Food Desert

This term was defined by Congress in 2008 as an area in the USA with limited access to affordable and nutritious food, particularly such an area composed of predominantly lower income neighborhoods and communities

Food Insecurity

The USDA Economic Research Service (ERS) defines food insecurity as a household characteristic. Food insecure households are those for which “consistent access to adequate food is limited by a lack of money and other resources at times during the year” (See more at: USDA-ERS).

Food Insecurity

The state of being without reliable access to a sufficient quantity of affordable, nutritious food. During the first decade of this century, more than 800 million people live every day with hunger or food insecurity as their constant companion (see also National Academy of Science definitions).

Food Loss

Food losses refer to the decrease in edible food mass throughout the part of the supply chain that specifically leads to edible food for human consumption. Food losses take place at production, post-harvest and processing stages in the food supply chain. Food losses occurring at the end of the food chain (retail and final consumption) are rather called “food waste”, which relates to retailers’ and consumers’ behavior.

Food Security

Food security exists “when all people at all times have access to sufficient, safe, nutritious food to maintain a healthy and active life.” According to the World Health Organization (WHO), the three pillars of food security are: availability, access and (safe) utilization. In addition you can learn about the four dimensions of food insecurity at the FAO website.

Food Waste

Food waste is a component of food loss and occurs when an edible item goes unconsumed as a result of human action or inaction, such as food discarded by retailers as a result of appearance or plate waste by consumers.

Greenhouse Gas Effect

Heat trapping effect of greenhouse gases in the troposphere (lowest portion of the earth's atmosphere)

Life Cycle Assessment

LCA addresses the environmental aspects and potential environmental impacts (e.g. use of resources and the environmental consequences of releases) throughout a product's life cycle from raw material acquisition through production, use, end-of-life treatment, recycling and final disposal (i.e. cradle-to-grave). There are four phases in an LCA study: a) the goal and scope definition phase, b) the inventory analysis phase, c) the impact assessment phase, and d) the interpretation phase (ISO 2006).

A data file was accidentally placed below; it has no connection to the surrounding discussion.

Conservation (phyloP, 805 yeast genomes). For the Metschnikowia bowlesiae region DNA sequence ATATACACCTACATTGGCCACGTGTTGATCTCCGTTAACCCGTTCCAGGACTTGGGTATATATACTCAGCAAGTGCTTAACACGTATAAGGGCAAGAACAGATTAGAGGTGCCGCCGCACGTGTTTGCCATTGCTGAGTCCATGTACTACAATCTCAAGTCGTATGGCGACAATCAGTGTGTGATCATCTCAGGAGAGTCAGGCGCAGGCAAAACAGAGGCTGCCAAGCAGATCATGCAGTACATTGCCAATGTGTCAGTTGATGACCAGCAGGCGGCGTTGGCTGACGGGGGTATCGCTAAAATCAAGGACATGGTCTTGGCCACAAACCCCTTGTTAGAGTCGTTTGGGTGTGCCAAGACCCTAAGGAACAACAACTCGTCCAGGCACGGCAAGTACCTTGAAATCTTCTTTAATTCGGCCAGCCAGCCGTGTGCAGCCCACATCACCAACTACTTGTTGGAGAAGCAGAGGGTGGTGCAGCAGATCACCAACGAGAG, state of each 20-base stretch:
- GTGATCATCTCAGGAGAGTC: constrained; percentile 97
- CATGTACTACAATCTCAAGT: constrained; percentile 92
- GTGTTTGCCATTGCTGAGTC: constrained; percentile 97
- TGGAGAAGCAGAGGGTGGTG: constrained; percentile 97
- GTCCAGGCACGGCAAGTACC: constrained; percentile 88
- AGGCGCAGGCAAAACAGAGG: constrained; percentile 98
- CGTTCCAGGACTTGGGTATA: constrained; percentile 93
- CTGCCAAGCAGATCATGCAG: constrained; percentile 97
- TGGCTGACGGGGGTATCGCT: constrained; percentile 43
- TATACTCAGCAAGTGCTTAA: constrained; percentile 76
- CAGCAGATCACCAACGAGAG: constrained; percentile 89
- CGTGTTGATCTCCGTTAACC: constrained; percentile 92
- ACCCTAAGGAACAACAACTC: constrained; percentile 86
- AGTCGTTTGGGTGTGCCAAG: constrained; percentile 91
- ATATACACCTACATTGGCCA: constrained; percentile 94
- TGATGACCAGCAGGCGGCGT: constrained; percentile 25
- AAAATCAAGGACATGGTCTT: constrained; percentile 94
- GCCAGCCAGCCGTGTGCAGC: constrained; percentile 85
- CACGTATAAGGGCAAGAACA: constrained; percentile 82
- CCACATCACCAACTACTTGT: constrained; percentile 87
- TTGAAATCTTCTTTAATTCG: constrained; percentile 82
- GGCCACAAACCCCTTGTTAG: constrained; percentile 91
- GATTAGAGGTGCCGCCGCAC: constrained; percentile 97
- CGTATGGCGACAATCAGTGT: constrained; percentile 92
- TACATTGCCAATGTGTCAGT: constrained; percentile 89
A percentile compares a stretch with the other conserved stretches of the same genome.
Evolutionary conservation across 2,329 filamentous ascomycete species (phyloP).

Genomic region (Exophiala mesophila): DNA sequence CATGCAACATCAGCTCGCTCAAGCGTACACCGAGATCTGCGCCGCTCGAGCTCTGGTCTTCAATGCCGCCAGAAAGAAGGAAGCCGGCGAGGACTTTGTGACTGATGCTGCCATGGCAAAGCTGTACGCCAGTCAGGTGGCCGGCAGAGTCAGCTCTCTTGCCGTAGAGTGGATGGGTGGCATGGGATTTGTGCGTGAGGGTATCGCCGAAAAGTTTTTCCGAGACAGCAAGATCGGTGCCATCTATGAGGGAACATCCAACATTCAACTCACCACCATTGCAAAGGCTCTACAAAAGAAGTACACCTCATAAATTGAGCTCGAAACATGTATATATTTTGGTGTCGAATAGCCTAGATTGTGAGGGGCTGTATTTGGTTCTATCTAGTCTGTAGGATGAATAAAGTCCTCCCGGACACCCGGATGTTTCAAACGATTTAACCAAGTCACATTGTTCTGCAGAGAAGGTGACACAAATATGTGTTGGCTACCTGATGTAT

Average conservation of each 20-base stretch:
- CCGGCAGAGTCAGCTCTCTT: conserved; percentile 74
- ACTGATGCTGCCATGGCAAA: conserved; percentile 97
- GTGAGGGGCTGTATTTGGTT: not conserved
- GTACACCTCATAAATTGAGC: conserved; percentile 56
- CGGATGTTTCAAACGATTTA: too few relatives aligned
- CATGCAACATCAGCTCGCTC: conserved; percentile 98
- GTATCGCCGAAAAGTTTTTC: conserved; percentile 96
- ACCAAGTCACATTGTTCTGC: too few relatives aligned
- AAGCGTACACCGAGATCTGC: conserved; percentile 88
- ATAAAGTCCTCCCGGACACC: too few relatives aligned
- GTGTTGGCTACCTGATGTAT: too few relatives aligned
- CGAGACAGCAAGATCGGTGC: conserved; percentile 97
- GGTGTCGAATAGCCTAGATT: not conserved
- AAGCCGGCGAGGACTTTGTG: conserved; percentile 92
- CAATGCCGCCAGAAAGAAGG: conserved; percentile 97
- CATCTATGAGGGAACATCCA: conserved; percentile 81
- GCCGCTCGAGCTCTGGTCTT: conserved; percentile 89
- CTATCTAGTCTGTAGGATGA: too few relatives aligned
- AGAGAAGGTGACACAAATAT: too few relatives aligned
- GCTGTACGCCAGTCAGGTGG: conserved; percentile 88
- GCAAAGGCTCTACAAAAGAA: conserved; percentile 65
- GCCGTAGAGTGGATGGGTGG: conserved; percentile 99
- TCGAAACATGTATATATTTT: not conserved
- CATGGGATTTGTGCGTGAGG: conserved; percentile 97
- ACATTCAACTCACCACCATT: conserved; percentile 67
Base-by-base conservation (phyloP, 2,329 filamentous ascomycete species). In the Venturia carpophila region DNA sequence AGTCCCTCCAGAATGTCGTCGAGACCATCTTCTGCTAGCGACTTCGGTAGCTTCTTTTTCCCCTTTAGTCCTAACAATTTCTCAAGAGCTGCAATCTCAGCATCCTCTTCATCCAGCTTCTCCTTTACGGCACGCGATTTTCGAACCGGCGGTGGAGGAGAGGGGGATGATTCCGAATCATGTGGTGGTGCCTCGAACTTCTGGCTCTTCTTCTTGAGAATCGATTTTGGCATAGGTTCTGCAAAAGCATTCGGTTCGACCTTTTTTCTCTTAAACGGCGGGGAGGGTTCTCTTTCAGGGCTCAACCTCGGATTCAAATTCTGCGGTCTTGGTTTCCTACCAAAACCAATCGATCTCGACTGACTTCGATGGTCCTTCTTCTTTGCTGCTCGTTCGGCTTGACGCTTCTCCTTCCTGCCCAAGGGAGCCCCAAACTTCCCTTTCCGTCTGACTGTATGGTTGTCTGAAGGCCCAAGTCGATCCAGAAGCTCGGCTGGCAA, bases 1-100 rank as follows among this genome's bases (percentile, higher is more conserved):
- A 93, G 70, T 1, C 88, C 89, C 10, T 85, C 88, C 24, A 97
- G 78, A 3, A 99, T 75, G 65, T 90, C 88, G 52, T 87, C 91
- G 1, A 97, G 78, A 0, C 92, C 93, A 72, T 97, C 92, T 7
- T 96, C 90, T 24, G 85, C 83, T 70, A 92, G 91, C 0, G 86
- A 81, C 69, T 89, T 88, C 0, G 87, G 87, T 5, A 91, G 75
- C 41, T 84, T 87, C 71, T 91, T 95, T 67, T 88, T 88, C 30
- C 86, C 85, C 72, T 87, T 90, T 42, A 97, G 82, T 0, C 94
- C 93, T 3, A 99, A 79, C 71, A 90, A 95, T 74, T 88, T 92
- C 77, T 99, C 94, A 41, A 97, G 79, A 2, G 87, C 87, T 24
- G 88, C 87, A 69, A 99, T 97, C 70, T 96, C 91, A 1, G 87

Sustainable Intensification

Narrowly defined, SI refers to increase food production from existing farmland in ways that place far less pressure on the environment and that do not undermine our capacity to continue producing food in the future. However, Garnett et al. (2013) added the following four premises underlying SI: (a) The need to increase production; (b) Increase production must be met through higher yields because increasing the area of land in agriculture carries major environmental costs; (c) Food security requires as much attention to increasing environmental sustainability as to raising productivity; and (d) SI denotes a goal but does not specify a priori how it should be attained or which agricultural techniques to deploy.

Unit of Mass in Metric System

1,000,000,000,000,000  1x1015 petagram (Pg) quadrillion  
1,000,000,000,000  (Million Metric Tons or Megatonnes)1x1012 teragram (Tg) trillion
 1,000,000,000  (Thousand Metric Tons) 1x109 gigagram (Gg) billion
 1,000,000  (Metric Ton) 1x106 megagram (Mg) million
 1,000   1x103 kilogram (Kg) thousand  
 100   1x102 hectogram (Hg) hundred  
 10   1x101 decagram (Dg) ten  
 1    gram    
   0.1 10-1 decigram (dg) tenth   
   0.01 10-2 centigram (cg) hundredth  
   0.001 10-3 milligram (mg) thousandth  
   0.000,001 10-6 microgram (µg) millionth  
   0.000,000,001 10-9 nanogram (ng) billionth  
   0.000,000,000,001 10-12 picogram (pg) trillionth  
   0.000,000,000,000,001 10-15 femtogram (fp) quadrillionth